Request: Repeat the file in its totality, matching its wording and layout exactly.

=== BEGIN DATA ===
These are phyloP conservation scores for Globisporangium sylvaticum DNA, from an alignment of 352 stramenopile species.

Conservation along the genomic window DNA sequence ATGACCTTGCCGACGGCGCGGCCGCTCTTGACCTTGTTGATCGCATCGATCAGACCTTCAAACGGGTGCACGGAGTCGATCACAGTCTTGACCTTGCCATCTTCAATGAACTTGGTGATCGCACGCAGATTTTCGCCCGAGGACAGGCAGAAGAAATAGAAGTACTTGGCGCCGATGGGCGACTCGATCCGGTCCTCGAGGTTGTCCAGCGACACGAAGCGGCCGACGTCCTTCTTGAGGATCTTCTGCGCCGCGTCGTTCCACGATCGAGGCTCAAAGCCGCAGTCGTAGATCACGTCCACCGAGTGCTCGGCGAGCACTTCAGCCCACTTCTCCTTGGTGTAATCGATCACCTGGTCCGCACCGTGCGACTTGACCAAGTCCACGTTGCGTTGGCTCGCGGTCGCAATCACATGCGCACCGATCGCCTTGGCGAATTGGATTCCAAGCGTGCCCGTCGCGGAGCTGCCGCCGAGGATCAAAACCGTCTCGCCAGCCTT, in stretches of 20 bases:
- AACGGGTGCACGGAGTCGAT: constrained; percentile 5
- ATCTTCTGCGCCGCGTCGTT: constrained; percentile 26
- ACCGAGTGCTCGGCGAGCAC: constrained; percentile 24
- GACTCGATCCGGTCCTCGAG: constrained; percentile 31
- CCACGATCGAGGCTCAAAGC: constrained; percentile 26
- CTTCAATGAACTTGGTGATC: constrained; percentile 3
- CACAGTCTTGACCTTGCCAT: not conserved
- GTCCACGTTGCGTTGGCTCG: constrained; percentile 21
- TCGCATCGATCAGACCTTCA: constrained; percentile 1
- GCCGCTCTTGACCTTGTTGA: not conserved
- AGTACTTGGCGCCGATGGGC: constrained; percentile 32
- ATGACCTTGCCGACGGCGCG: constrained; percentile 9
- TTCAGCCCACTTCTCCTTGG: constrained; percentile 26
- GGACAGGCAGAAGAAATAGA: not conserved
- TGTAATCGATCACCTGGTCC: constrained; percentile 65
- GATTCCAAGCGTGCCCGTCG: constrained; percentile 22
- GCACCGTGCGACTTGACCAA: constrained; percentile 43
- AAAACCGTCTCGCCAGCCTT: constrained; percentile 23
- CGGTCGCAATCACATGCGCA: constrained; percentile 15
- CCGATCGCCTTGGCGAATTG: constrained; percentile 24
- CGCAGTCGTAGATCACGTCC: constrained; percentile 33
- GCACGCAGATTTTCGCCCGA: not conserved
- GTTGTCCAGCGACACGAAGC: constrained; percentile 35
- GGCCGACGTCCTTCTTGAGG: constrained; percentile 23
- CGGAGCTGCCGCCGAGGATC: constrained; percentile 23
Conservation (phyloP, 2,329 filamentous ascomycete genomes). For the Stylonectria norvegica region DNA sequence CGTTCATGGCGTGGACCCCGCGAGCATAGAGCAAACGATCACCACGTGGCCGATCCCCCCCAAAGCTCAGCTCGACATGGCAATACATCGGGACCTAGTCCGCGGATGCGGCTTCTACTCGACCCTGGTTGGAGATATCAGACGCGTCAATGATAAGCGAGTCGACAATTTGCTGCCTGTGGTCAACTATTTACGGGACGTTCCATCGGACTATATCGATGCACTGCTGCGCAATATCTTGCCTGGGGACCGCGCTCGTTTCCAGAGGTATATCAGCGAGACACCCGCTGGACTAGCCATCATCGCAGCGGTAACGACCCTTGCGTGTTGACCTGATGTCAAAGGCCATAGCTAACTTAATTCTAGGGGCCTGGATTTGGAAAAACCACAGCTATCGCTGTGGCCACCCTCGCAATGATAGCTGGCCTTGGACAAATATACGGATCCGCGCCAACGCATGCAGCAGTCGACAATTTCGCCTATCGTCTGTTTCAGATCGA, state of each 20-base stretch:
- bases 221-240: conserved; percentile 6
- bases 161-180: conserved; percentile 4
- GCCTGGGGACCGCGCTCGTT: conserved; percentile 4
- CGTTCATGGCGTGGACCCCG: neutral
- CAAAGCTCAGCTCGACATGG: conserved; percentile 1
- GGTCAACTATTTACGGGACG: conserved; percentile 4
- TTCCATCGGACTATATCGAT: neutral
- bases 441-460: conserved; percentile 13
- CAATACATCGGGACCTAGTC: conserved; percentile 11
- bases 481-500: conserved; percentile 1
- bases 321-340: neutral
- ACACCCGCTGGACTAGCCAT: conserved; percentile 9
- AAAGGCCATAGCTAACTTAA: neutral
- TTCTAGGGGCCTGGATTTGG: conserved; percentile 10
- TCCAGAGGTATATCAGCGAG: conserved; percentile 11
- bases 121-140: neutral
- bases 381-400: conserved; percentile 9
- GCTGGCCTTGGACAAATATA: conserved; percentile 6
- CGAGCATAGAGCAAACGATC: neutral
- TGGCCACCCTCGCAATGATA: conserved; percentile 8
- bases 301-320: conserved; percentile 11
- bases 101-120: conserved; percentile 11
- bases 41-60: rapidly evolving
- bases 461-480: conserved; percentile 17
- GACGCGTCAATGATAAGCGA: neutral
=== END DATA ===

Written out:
These are phyloP conservation scores for Globisporangium sylvaticum DNA, from an alignment of 352 stramenopile species.

Conservation along the genomic window DNA sequence ATGACCTTGCCGACGGCGCGGCCGCTCTTGACCTTGTTGATCGCATCGATCAGACCTTCAAACGGGTGCACGGAGTCGATCACAGTCTTGACCTTGCCATCTTCAATGAACTTGGTGATCGCACGCAGATTTTCGCCCGAGGACAGGCAGAAGAAATAGAAGTACTTGGCGCCGATGGGCGACTCGATCCGGTCCTCGAGGTTGTCCAGCGACACGAAGCGGCCGACGTCCTTCTTGAGGATCTTCTGCGCCGCGTCGTTCCACGATCGAGGCTCAAAGCCGCAGTCGTAGATCACGTCCACCGAGTGCTCGGCGAGCACTTCAGCCCACTTCTCCTTGGTGTAATCGATCACCTGGTCCGCACCGTGCGACTTGACCAAGTCCACGTTGCGTTGGCTCGCGGTCGCAATCACATGCGCACCGATCGCCTTGGCGAATTGGATTCCAAGCGTGCCCGTCGCGGAGCTGCCGCCGAGGATCAAAACCGTCTCGCCAGCCTT, in stretches of 20 bases:
- AACGGGTGCACGGAGTCGAT: constrained; percentile 5
- ATCTTCTGCGCCGCGTCGTT: constrained; percentile 26
- ACCGAGTGCTCGGCGAGCAC: constrained; percentile 24
- GACTCGATCCGGTCCTCGAG: constrained; percentile 31
- CCACGATCGAGGCTCAAAGC: constrained; percentile 26
- CTTCAATGAACTTGGTGATC: constrained; percentile 3
- CACAGTCTTGACCTTGCCAT: not conserved
- GTCCACGTTGCGTTGGCTCG: constrained; percentile 21
- TCGCATCGATCAGACCTTCA: constrained; percentile 1
- GCCGCTCTTGACCTTGTTGA: not conserved
- AGTACTTGGCGCCGATGGGC: constrained; percentile 32
- ATGACCTTGCCGACGGCGCG: constrained; percentile 9
- TTCAGCCCACTTCTCCTTGG: constrained; percentile 26
- GGACAGGCAGAAGAAATAGA: not conserved
- TGTAATCGATCACCTGGTCC: constrained; percentile 65
- GATTCCAAGCGTGCCCGTCG: constrained; percentile 22
- GCACCGTGCGACTTGACCAA: constrained; percentile 43
- AAAACCGTCTCGCCAGCCTT: constrained; percentile 23
- CGGTCGCAATCACATGCGCA: constrained; percentile 15
- CCGATCGCCTTGGCGAATTG: constrained; percentile 24
- CGCAGTCGTAGATCACGTCC: constrained; percentile 33
- GCACGCAGATTTTCGCCCGA: not conserved
- GTTGTCCAGCGACACGAAGC: constrained; percentile 35
- GGCCGACGTCCTTCTTGAGG: constrained; percentile 23
- CGGAGCTGCCGCCGAGGATC: constrained; percentile 23
Conservation (phyloP, 2,329 filamentous ascomycete genomes). For the Stylonectria norvegica region DNA sequence CGTTCATGGCGTGGACCCCGCGAGCATAGAGCAAACGATCACCACGTGGCCGATCCCCCCCAAAGCTCAGCTCGACATGGCAATACATCGGGACCTAGTCCGCGGATGCGGCTTCTACTCGACCCTGGTTGGAGATATCAGACGCGTCAATGATAAGCGAGTCGACAATTTGCTGCCTGTGGTCAACTATTTACGGGACGTTCCATCGGACTATATCGATGCACTGCTGCGCAATATCTTGCCTGGGGACCGCGCTCGTTTCCAGAGGTATATCAGCGAGACACCCGCTGGACTAGCCATCATCGCAGCGGTAACGACCCTTGCGTGTTGACCTGATGTCAAAGGCCATAGCTAACTTAATTCTAGGGGCCTGGATTTGGAAAAACCACAGCTATCGCTGTGGCCACCCTCGCAATGATAGCTGGCCTTGGACAAATATACGGATCCGCGCCAACGCATGCAGCAGTCGACAATTTCGCCTATCGTCTGTTTCAGATCGA, state of each 20-base stretch:
- bases 221-240: conserved; percentile 6
- bases 161-180: conserved; percentile 4
- GCCTGGGGACCGCGCTCGTT: conserved; percentile 4
- CGTTCATGGCGTGGACCCCG: neutral
- CAAAGCTCAGCTCGACATGG: conserved; percentile 1
- GGTCAACTATTTACGGGACG: conserved; percentile 4
- TTCCATCGGACTATATCGAT: neutral
- bases 441-460: conserved; percentile 13
- CAATACATCGGGACCTAGTC: conserved; percentile 11
- bases 481-500: conserved; percentile 1
- bases 321-340: neutral
- ACACCCGCTGGACTAGCCAT: conserved; percentile 9
- AAAGGCCATAGCTAACTTAA: neutral
- TTCTAGGGGCCTGGATTTGG: conserved; percentile 10
- TCCAGAGGTATATCAGCGAG: conserved; percentile 11
- bases 121-140: neutral
- bases 381-400: conserved; percentile 9
- GCTGGCCTTGGACAAATATA: conserved; percentile 6
- CGAGCATAGAGCAAACGATC: neutral
- TGGCCACCCTCGCAATGATA: conserved; percentile 8
- bases 301-320: conserved; percentile 11
- bases 101-120: conserved; percentile 11
- bases 41-60: rapidly evolving
- bases 461-480: conserved; percentile 17
- GACGCGTCAATGATAAGCGA: neutral